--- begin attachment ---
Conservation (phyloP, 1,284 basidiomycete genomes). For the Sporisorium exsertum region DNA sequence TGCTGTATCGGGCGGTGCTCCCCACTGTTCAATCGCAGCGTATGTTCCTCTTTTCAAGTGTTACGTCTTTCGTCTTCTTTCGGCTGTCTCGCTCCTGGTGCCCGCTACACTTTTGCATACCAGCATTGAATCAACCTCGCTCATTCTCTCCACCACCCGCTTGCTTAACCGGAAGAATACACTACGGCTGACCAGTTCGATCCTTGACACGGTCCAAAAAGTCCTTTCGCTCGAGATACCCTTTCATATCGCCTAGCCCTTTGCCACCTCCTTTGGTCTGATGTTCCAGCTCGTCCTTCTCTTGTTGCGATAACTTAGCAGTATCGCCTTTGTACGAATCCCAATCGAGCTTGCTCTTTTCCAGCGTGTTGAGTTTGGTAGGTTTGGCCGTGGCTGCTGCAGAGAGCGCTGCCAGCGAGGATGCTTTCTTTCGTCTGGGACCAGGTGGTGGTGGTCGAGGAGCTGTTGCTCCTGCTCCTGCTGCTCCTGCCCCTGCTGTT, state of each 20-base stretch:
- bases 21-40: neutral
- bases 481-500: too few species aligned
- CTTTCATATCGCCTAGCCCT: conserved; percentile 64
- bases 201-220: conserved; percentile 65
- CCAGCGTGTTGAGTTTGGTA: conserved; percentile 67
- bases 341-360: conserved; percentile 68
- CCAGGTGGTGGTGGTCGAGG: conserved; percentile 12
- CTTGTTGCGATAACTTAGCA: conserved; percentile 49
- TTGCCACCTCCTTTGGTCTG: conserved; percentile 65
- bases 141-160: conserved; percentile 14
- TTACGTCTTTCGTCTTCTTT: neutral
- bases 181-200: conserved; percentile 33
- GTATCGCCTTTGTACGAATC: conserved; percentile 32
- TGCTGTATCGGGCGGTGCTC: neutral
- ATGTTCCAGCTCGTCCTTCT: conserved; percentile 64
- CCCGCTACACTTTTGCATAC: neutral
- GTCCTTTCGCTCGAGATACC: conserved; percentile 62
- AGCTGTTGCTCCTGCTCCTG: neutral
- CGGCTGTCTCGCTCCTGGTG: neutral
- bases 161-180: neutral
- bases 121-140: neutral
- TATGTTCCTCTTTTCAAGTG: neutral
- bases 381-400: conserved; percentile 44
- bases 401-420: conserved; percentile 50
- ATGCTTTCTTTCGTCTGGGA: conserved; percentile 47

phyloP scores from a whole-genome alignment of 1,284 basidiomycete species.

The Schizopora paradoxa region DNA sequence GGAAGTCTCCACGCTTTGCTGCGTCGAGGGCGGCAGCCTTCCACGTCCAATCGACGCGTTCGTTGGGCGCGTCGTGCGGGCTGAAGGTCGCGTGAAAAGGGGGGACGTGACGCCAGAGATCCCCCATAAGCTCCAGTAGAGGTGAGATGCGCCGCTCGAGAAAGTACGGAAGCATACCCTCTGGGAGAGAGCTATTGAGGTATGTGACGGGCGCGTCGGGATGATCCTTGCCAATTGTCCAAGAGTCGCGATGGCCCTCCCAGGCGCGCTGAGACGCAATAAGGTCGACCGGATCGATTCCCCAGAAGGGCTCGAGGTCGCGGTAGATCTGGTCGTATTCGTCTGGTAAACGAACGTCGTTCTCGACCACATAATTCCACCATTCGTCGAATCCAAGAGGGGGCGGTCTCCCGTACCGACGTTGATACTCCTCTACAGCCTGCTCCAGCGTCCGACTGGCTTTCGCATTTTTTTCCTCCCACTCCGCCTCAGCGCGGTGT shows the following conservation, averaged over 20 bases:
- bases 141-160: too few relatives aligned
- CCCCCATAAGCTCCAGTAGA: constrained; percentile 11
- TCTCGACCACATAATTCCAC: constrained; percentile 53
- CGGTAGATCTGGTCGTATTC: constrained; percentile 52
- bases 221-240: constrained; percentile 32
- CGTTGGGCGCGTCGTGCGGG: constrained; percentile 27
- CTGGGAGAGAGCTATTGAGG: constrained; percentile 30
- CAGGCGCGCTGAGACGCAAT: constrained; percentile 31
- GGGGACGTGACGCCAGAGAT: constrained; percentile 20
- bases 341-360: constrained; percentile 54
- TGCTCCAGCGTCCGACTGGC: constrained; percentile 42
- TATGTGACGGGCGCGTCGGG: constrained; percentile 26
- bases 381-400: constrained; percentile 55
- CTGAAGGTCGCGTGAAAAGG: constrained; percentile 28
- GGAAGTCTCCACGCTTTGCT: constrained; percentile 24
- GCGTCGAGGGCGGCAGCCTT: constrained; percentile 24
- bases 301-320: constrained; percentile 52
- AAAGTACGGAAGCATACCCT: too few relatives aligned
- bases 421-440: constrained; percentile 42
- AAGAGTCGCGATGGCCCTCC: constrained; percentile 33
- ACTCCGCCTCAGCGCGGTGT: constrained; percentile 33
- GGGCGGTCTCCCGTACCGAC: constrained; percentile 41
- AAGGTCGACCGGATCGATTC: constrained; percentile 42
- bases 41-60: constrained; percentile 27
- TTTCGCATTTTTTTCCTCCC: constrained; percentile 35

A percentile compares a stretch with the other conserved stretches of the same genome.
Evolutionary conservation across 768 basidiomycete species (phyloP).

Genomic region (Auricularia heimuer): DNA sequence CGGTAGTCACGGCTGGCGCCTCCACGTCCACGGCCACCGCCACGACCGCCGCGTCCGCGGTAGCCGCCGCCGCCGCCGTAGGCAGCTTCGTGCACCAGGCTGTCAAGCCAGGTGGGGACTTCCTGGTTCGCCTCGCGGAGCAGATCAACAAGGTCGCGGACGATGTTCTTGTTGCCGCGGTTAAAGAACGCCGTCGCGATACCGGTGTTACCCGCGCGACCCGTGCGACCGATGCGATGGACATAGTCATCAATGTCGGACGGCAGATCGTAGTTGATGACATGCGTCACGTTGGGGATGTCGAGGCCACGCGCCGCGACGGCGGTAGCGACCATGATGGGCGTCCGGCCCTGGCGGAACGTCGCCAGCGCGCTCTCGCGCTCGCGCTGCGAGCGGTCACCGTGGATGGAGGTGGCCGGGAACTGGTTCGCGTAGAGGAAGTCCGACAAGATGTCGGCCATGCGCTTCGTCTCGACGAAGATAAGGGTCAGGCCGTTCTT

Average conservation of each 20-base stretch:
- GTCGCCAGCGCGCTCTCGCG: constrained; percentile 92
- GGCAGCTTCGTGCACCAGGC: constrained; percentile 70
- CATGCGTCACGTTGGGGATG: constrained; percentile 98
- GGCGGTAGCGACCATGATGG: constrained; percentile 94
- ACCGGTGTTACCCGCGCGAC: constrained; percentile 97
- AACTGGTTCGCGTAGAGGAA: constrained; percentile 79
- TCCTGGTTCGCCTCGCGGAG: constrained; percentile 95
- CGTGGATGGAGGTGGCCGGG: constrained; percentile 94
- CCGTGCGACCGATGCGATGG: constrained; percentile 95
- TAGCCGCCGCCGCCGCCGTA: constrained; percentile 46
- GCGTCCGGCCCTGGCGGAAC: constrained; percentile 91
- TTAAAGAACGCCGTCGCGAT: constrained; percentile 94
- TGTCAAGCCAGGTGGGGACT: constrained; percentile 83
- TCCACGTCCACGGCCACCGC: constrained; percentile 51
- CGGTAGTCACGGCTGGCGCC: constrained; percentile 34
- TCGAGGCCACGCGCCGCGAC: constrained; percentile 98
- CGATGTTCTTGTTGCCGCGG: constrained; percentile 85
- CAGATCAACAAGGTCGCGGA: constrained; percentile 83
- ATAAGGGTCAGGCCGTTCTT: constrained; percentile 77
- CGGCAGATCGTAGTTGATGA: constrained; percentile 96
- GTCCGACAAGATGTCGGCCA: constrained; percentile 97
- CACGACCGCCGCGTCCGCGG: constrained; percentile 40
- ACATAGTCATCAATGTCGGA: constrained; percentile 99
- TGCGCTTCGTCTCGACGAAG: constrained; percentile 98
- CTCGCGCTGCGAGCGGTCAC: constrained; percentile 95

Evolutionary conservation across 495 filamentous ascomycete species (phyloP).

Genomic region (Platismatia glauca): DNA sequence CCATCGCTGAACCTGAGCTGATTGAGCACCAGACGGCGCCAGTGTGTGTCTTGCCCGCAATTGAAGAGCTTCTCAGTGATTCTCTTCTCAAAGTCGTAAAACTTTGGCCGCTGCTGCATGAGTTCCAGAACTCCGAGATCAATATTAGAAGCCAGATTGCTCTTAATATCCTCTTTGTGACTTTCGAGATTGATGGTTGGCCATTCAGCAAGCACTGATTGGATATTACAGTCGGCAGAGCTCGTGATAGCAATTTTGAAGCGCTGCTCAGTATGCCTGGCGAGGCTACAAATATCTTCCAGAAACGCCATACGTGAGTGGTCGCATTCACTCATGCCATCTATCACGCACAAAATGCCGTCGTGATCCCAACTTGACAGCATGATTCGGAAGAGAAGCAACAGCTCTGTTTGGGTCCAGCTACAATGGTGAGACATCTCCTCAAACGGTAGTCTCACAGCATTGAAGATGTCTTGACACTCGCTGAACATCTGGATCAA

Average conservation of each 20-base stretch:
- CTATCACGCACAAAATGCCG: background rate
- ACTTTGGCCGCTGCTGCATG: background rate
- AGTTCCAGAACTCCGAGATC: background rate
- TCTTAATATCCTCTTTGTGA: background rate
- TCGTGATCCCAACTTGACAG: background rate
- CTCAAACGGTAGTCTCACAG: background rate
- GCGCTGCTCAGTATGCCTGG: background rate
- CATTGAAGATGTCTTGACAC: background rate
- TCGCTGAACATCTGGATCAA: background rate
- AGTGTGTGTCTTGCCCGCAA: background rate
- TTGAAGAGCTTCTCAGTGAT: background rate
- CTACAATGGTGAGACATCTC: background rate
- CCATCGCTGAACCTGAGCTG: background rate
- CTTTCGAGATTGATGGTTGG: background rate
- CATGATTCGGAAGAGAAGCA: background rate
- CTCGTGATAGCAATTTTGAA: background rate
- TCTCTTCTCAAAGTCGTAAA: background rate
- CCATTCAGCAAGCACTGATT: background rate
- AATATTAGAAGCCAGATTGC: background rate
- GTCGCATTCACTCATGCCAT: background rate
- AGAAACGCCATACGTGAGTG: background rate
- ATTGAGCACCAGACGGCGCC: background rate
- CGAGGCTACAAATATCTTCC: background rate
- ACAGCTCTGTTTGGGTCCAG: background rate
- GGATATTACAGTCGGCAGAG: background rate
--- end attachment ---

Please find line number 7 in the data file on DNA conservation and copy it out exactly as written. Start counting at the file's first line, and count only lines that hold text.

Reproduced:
- bases 341-360: conserved; percentile 68